But where there is $$$ involved, there will always be some manufacturer who’s willing to sell to LEOs even if it means confiscation of firearms from peaceable men.

Still, the option is out there – a splintering of states and laws such that states once again become the laboratories of democracy as envisioned by the founders.

Amicus Briefs Filed In The Case Of NYSRPA v. Bruen

BY Herschel Smith
1 week, 1 day ago

There are a lot of them

GOA & GOF

Ted Cruz and 24 other republican senators.

FPC.

Dave Hardy.

In all there are 43 briefs.

… 43 amicus briefs filed supporting this case. Among these groups, NRA-ILA is heartened to see support from numerous elected officials including 176 Members of the U.S. House of Representatives led by Rep. Claudia Tenney (NY-22), 25 U.S. Senators led by Sen. Ted Cruz (TX), 26 Attorneys General led by Mark Brnovich (AZ) and Eric S. Schmitt (MO), and Governor Greg Abbott (TX).

But the Supreme Court is filled with controllers and cowards.  My prediction: they’ve heard the truth now, and they will ignore it, or find some way to whittle down the scope of the decision, or decide that the meat of the claims have no standing in their court because blah blah blah.

Charleston, S.C., Shows Their Dislike Of Open Carry

BY Herschel Smith
1 week, 2 days ago

You all know that S.C. recently passed permitted open carry, soon to take effect in S.C.  Well, that’s just not good enough for the controllers in Charleston.

CHARLESTON, S.C. (WCBD) – The City of Charleston is making some changes to a few city ordinances regarding firearms as South Carolina’s new Open Carry with Training Act goes into effect on August 15th.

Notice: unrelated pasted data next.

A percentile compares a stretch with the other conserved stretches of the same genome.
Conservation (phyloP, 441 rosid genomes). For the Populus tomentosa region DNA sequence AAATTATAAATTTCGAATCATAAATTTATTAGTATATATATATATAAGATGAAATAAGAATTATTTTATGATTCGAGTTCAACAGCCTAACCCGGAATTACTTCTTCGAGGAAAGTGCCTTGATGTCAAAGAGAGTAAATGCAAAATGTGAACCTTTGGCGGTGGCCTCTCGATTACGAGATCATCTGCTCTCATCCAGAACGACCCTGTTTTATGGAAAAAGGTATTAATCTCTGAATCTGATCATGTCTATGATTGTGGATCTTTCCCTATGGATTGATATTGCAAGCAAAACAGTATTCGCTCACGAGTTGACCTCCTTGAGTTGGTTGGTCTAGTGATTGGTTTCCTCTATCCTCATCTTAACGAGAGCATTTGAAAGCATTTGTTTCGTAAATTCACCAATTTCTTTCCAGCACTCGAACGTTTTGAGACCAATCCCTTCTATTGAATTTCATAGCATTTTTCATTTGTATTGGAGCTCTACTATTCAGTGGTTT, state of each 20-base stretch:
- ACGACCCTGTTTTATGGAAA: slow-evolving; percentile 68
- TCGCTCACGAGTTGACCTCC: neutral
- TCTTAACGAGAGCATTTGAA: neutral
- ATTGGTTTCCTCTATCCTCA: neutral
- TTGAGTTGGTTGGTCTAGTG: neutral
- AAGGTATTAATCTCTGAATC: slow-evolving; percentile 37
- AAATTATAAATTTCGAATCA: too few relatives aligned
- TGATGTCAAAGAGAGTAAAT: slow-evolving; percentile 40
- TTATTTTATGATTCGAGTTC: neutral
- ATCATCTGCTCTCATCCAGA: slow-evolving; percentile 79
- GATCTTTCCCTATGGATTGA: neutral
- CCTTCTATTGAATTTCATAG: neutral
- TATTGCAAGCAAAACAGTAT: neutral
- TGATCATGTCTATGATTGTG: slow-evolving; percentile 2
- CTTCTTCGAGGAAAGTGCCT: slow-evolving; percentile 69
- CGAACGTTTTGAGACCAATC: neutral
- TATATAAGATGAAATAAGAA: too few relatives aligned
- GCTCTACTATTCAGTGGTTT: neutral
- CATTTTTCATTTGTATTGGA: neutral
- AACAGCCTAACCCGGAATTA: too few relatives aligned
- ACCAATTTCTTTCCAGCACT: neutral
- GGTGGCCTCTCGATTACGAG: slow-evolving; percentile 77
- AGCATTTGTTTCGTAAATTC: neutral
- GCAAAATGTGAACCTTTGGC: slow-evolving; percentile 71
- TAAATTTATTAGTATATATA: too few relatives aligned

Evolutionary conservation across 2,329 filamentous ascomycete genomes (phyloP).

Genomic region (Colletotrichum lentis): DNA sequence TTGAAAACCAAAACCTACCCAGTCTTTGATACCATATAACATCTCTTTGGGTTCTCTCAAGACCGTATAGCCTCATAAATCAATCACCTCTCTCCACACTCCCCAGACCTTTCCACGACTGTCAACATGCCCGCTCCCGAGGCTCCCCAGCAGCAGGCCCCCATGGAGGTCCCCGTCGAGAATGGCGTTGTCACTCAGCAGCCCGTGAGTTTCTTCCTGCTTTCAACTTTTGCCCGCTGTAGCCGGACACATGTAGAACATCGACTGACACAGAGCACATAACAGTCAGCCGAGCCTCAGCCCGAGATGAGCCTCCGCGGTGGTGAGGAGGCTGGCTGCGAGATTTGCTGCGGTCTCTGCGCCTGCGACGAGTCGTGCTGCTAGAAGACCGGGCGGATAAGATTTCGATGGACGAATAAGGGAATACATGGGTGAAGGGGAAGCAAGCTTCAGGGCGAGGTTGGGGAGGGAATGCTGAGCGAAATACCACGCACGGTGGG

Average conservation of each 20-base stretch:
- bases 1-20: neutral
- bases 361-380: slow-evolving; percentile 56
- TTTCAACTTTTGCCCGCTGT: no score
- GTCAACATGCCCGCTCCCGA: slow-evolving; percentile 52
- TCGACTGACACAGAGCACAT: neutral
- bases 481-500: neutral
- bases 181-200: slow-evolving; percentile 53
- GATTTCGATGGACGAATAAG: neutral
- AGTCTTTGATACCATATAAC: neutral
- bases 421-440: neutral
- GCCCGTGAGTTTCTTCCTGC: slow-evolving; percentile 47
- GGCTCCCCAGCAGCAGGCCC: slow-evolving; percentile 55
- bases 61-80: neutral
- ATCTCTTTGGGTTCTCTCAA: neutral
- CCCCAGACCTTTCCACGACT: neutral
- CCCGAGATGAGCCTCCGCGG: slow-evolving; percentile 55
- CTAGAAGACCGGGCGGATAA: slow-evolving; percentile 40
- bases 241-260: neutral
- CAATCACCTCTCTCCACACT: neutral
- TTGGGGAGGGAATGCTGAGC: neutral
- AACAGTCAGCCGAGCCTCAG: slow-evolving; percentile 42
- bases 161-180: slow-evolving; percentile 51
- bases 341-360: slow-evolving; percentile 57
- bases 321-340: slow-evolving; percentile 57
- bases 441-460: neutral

Monday, the Public Safety Committee voted to restrict open carry at all city permitted events. That includes, but is not limited to, parades, concerts, fairs, festivals, and, demonstrations. The act gives local municipalities the authority to implement such restrictions while staying within legal boundaries.

“We wanted to apply it across the board,” said Charleston Mayor John Tecklenburg.

The restrictions are all in the name of public safety, according to City Councilman Peter Shahid.

“Those who come to watch a parade, we want this to be a very safe operation and for those who are participating in a parade, we want them to be safe,” said Shahid.

Charleston Police Chief Luther Reynolds stated that he’s in support of the restrictions.

“I think it’s the right thing for all the right reasons,” said Chief Reynolds.

But of course you do.  Public safety.  Forget that those same guns could be carried concealed, and forget that you wouldn’t know the difference, or that the carriers may not be permitted.

But … but … for the children!  Public safety.

Smart Gunz

BY Herschel Smith
1 week, 6 days ago

Stupid news.

Tom Holland, president of SmartGunz, LLC, today announced pre-sales ordering availability of the company’s 9mm smart gun Sentry® pistol. An initial 10% discounted retail price is being offered for law enforcement and corrections agencies at $2,695.00 (single item purchase, additional quantity discounts provided) while the regular (civilian) retail price is $2,995.00 per unit. Product deliveries are anticipated to begin sometime during 4th quarter 2021. The 9mm Sentry® pistol is the company’s flagship smart gun technology firearm for use in prisoner transfer / transport as well as civilian home defense applications.